# Finding the general integral

1. Sep 6, 2006

### BlackMamba

Hello,

I have a problem that I am having difficulties with. I'm told to find the general integral.

So here is the problem:
$\int_{\frac {\pi} {2}}^{\frac {-\pi} {2}} \frac {sinx} {1 - sin^2 x} dx$

Here is my partial solution:

$\int_{\frac {\pi} {2}}^{\frac {-\pi} {2}} \frac {sinx} {cos^2 x} dx$

$\int_{\frac {\pi} {2}}^{\frac {-\pi} {2}} \frac {1} {cosx} * \frac {sinx} {cosx} dx$

$\int_{\frac {\pi} {2}}^{\frac {-\pi} {2}} secxtanx dx$

$= [tanx]$

But here is where I am stuck, because when you evaluate $tanx$ from $\frac {\pi} {2}$ to $\frac {-\pi} {2}$ you get an error because no value exists for $tan \frac {\pi} {2}$

Any help would be greatly appreciated.

2. Sep 6, 2006

### fourier jr

wouldn't it be zero? you're integrating from pi/2 to -pi/2 & tan is an odd function.

3. Sep 6, 2006

### BlackMamba

Well that is what I was unsure of. I just double checked the math on my calculator, and I realized I made an error inputting the values. So that would explain the error.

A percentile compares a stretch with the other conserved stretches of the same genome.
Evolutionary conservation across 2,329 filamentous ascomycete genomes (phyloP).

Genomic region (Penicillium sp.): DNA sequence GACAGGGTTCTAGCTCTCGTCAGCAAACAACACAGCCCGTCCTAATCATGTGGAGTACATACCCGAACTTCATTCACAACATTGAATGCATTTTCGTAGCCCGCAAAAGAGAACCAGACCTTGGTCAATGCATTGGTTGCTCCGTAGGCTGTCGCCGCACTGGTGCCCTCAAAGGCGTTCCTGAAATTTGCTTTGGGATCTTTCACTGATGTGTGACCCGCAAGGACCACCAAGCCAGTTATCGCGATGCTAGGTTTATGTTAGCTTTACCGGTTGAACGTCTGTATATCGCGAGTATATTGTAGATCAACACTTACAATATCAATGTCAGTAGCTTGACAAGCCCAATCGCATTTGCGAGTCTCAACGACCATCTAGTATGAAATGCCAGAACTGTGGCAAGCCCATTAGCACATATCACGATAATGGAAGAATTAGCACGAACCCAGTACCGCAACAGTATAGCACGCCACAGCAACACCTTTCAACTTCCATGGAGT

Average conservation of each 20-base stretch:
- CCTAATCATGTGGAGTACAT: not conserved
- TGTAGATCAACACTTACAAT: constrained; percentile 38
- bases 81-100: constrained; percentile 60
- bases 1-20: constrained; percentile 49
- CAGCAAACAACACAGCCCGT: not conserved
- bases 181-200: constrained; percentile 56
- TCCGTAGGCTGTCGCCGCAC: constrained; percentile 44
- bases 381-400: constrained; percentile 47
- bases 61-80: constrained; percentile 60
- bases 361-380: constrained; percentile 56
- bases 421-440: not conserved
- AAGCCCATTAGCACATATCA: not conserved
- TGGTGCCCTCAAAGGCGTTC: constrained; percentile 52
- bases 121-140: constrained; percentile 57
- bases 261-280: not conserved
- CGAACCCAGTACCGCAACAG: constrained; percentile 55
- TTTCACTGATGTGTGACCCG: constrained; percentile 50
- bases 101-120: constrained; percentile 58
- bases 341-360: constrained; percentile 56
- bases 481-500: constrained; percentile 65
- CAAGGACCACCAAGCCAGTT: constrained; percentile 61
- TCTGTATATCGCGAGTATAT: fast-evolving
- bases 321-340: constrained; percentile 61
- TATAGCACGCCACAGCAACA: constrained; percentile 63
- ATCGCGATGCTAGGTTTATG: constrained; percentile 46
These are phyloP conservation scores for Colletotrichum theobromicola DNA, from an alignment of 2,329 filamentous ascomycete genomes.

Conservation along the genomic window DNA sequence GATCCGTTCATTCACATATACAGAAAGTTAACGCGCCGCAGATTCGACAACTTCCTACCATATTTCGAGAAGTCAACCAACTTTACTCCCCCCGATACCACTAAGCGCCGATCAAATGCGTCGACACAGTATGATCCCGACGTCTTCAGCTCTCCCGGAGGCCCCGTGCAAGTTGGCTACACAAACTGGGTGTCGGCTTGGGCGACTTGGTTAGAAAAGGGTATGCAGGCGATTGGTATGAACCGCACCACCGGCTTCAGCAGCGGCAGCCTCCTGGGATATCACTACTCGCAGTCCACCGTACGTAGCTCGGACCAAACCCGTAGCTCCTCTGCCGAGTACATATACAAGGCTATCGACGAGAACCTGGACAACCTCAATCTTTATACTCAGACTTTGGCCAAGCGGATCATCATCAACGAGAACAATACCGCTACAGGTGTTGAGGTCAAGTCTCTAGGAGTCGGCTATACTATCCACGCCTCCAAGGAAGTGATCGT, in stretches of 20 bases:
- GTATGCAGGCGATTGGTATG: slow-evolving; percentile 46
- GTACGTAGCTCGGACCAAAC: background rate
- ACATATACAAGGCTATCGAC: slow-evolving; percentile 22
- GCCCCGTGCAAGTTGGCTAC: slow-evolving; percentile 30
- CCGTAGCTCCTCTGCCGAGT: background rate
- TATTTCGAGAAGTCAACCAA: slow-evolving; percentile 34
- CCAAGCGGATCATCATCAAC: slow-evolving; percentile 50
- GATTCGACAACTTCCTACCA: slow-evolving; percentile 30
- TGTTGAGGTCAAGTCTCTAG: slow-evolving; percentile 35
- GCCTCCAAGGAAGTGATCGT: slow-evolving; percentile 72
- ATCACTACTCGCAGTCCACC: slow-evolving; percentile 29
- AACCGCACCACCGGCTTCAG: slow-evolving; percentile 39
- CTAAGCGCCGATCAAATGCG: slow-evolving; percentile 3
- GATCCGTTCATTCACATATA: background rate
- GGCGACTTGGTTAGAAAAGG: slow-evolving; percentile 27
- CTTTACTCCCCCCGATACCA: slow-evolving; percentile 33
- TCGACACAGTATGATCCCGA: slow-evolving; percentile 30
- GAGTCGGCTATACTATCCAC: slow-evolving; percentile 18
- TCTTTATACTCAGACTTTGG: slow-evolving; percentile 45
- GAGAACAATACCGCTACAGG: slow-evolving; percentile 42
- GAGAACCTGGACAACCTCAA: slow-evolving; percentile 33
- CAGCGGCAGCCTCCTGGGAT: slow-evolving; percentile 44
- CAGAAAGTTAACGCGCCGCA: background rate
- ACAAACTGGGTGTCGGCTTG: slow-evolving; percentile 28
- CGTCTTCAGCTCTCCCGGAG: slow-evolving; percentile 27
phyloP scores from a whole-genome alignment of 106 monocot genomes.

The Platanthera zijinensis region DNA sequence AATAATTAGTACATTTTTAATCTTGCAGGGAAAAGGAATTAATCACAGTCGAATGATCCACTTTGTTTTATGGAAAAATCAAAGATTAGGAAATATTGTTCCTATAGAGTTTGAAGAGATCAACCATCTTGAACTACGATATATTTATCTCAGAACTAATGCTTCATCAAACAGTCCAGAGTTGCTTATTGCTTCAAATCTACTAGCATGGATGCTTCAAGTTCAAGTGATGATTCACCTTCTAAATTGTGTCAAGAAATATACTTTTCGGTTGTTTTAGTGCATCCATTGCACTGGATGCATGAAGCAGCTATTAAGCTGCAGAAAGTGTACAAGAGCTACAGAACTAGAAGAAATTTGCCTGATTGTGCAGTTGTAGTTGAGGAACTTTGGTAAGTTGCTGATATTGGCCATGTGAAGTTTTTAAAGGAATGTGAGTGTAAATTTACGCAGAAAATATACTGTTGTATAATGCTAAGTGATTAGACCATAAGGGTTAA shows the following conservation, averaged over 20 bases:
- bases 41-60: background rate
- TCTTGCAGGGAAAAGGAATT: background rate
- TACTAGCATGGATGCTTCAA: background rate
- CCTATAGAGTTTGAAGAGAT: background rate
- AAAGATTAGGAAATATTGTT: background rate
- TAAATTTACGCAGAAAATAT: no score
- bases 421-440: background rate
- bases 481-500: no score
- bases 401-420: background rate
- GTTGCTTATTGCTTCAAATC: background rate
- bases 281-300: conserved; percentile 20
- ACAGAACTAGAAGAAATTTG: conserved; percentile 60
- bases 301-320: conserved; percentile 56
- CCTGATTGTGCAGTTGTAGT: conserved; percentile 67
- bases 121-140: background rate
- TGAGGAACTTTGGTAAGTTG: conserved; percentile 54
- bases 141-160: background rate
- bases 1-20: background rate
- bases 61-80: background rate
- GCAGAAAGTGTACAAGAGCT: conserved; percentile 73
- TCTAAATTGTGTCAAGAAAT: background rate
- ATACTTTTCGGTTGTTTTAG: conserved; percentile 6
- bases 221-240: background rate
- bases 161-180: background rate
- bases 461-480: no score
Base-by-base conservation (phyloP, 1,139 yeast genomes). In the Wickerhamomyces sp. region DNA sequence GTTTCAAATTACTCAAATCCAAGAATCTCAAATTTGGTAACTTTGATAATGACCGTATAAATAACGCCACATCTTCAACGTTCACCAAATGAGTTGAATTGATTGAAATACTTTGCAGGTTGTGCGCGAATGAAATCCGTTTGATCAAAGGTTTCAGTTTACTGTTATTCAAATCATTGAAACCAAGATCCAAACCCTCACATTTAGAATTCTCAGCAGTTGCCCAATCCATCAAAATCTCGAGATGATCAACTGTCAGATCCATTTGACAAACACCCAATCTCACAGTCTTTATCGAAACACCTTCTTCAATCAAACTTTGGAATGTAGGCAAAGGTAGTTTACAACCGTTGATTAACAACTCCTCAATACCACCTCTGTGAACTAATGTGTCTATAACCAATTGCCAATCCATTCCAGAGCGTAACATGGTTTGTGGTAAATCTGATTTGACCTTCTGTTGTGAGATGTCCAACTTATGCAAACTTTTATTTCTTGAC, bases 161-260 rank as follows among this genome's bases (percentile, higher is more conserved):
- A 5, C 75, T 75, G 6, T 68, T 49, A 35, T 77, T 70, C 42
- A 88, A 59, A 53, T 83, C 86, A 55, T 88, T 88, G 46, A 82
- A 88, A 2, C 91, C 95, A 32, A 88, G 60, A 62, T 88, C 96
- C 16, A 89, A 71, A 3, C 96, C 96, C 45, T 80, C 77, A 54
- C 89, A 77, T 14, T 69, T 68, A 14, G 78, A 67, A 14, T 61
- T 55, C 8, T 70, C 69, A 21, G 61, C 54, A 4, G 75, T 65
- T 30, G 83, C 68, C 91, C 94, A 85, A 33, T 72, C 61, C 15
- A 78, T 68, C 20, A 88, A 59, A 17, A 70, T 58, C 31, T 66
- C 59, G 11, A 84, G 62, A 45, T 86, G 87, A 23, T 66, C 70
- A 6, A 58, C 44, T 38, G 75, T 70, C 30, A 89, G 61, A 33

Thanks for the input.

4. Sep 6, 2006

### d_leet

The problem might be that you have the wrong antiderivative of sec(x)tan(x). What is the derivative of sec(x)?

5. Sep 7, 2006

### fourier jr

OOPS i guess it has been a while since i last did calculus... sorry about that

6. Sep 7, 2006

### Tomsk

But surely sec (pi/2)=1/0 as well??:yuck:

7. Sep 7, 2006

### HallsofIvy

Staff Emeritus
I'm a little puzzled by your saying you are asked to find the "general integral" and then asking for a specific value for a definite integral.

Of course, since the denominator, 1- sin2x is 0 at both $\frac{pi}{2}$ and $-\frac{\pi}{2}$, this is an "improper integral". It's value is defined as
$$\lim_{\alpha\rightarrow -\frac{\pi}{2}} \lim_{\beta\rightarrow \frac{\pi}{2}}\int_\beta^\alpha \frac{sin x}{1- sin^2 x}dx$$
So what you want to do is find the "general anti-derivative" and then take limits. Of course, that is precisely what you did- you can't evaluate tan(x) at the endpoints precisely because those limits do not exist.

The "Cauchy Principal Value" for this integral is defined as
$$\lim_{\alpha\rightarrow \frac{pi}{2}}\int_\alpha^{-\alpha}\frac{sin x}{1- sin^2x} dx$$
and since the integrand is odd, that is 0.

Last edited: Sep 7, 2006